Why the NBA should've scrapped conferences in the bubble
Jesse D. Garrabrant / NBA / Getty Images

The most thrilling matchup through two days of the NBA's Disney World restart was an overtime barn burner between the Portland Trail Blazers and Memphis Grizzlies, who are battling for the Western Conference's eighth and final playoff spot.

Yet, as we watched with excitement while Damian Lillard took over down the stretch of a Blazers victory, while Carmelo Anthony celebrated with threes to the dome, while Jusuf Nurkic excelled in his return, Jaren Jackson Jr. teased his tantalizing potential, and Ja Morant continued to wow us with his sheer audacity, there was also a sobering reminder; only one - and possibly neither - of these teams will make the playoffs.

It didn't have to be this way.

When the NBA decided on a single-site environment to conclude its 2019-20 season, the uniqueness of the bubble itself during these unprecedented times allowed for thinking outside the box. That's the very reason why the league has provided an opportunity for ninth-placed teams to force a postseason play-in if they're within four games of eighth.

But if the Association was willing to get a little funky, it should've gone all-in and embraced the glaring opportunity provided by the fact that no travel is involved in this year's playoffs.

The top 16 teams, regardless of conference, should make it.

Just look to Friday's early action for inspiration. While the Blazers and Grizzlies were entertaining us, the woefully depleted Nets and Wizards were being run off the floor by Orlando and Phoenix, respectively.

David Dow / NBA / Getty Images

The league couldn't have predicted that Brooklyn and Washington would see their rosters decimated ahead of the restart, so this isn't an argument about leaving the Nets and Wizards at home.

But the fact that one of those clubs is guaranteed a postseason berth while teams like Memphis, Portland, New Orleans, Sacramento, San Antonio, and Phoenix fight each other for one spot is frustrating enough in a normal year, when there's at least a valid argument to be made about breaking the playoffs up between East and West.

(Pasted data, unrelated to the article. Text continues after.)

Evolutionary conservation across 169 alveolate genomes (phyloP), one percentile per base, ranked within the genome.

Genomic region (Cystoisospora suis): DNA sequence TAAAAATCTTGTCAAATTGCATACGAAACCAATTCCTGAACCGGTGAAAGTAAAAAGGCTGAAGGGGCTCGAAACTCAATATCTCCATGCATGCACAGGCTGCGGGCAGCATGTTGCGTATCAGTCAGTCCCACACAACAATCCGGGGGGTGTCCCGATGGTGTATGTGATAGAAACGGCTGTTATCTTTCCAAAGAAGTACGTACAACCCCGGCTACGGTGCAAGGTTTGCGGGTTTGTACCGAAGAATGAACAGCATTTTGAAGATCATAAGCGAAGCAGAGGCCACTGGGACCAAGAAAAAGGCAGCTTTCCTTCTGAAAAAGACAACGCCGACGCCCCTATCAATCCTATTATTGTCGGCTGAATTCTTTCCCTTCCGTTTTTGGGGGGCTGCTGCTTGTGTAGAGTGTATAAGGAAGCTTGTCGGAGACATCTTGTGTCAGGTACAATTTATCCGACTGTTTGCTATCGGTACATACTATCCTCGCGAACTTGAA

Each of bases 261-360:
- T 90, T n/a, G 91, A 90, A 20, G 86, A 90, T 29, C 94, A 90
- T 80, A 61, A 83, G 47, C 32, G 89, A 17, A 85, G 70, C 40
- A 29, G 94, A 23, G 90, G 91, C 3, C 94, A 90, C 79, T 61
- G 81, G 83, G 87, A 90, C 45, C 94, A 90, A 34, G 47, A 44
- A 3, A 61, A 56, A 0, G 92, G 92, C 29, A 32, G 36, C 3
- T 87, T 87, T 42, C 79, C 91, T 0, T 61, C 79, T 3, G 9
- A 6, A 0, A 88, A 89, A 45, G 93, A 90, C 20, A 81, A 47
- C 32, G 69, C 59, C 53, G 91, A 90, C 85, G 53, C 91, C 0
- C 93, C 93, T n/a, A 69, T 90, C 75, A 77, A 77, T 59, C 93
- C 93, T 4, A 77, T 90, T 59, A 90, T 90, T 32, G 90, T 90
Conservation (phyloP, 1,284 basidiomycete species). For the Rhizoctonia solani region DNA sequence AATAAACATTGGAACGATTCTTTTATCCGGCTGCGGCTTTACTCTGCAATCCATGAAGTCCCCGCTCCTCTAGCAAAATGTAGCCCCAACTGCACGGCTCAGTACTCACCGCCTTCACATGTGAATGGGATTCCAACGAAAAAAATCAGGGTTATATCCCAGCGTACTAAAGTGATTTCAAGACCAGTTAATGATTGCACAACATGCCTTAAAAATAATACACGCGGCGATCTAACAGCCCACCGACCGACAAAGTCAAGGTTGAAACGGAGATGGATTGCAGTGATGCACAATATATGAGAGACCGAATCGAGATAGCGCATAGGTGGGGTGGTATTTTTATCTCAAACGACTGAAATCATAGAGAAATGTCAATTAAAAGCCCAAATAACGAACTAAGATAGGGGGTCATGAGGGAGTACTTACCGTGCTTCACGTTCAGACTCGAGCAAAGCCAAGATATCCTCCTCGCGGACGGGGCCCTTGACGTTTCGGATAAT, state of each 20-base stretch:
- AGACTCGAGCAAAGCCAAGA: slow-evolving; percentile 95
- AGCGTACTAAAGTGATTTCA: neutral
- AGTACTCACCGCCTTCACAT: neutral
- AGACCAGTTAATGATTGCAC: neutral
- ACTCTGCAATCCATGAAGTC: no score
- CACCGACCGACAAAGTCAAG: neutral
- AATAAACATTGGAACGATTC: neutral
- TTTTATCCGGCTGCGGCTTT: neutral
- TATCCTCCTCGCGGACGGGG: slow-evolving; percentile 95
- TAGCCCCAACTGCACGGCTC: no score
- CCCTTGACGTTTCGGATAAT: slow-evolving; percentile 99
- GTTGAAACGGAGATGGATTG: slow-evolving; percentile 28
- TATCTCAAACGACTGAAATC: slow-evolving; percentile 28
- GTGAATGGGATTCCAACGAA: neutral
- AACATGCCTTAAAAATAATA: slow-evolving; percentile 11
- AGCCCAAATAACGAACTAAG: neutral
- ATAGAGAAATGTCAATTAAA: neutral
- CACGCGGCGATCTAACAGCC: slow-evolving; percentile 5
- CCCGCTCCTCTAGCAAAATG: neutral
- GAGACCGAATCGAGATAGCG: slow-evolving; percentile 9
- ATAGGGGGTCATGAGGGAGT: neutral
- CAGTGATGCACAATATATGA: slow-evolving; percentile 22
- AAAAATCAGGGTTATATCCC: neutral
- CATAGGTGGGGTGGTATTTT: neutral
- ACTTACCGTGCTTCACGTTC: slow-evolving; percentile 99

It's downright maddening this year, when the only postseason travel to navigate is how to get from your hotel room to the basketball court on the same damn resort.

If you think the West playoff picture promises excitement, just imagine how much better the race could've been in a top-16 format. The same 22 teams could've been involved, and the league still could've given two extra clubs - 17th and 18th overall - the chance to compete in a play-in should they have finished within four games of 15th and 16th.

Under the current format, the hapless Wizards need to make up a couple of games on the equally hapless Nets to force the worst possible play-in the NBA could've envisioned. The 31-35 Magic, meanwhile, are probably already home free.

To put things in perspective, the Suns need to leapfrog four teams while making up at least one more game on Memphis just to qualify for a play-in, but this same Suns team was a 7.5-point favorite over Washington on Friday afternoon. And Phoenix covered easily.

Now imagine the same standings, except teams from both conferences trying to land in the top 16. Here's what that would look like:

Place Team Record GB
14th Grizzlies 32-34 +1.5
15th Magic 31-35 +0.5
16th Nets 30-35 --
17th Blazers 30-37 1.0
18th Spurs 28-36 1.5
19th Pelicans 28-37 2.0
20th Kings 28-37 2.0
21st Suns 27-39 3.5
22nd Wizards 24-41 6.0

Instead of six solid-to-decent teams fighting for one West playoff position while a mediocre Magic team cruises to the playoffs and two G-League squads fight for the last East spot, you'd have eight teams fighting for three spots - plus two likely play-in berths - in this dream scenario that could've easily been executed.

Only the Wizards would really be out of the mix had the NBA done this right. An exciting young team like the Suns would have a realistic shot. Friday night's Spurs-Kings game would've felt absolutely massive instead of feeling like a matchup between two West playoff hopefuls who don't really have much hope left. Zion Williamson's Pelicans would be a half-game back of 18th, which might mean a play-in against the Magic instead of Morant's Grizzlies.

Williamson, Morant, and Lillard all could've theoretically made the playoffs, and the Magic would've actually had to fend off one of those teams to earn their way in.

Every single team involved would be gunning for 14th to avoid a play-in.

Hell, did you watch Lakers-Clippers on Thursday night? Had the NBA gone 1-to-16 this year, that LeBron-Kawhi duel could've been a Finals preview rather than a West finals teaser.

Maybe the league would've never received enough ownership approval to apply this radical, one-year amendment. Maybe you feel tinkering too much with tradition would've diminished the integrity or sanctity of the 2020 playoffs.

But everything about this bubble is an experiment, and it's tough to argue on behalf of integrity while watching what's left of the Nets and Wizards compete for the right to be eviscerated by Milwaukee, or watching the Magic practically qualify by default while teams like Memphis, Portland, New Orleans, Phoenix, and Co. entertain the hell out of us in vain.

Why the NBA should've scrapped conferences in the bubble
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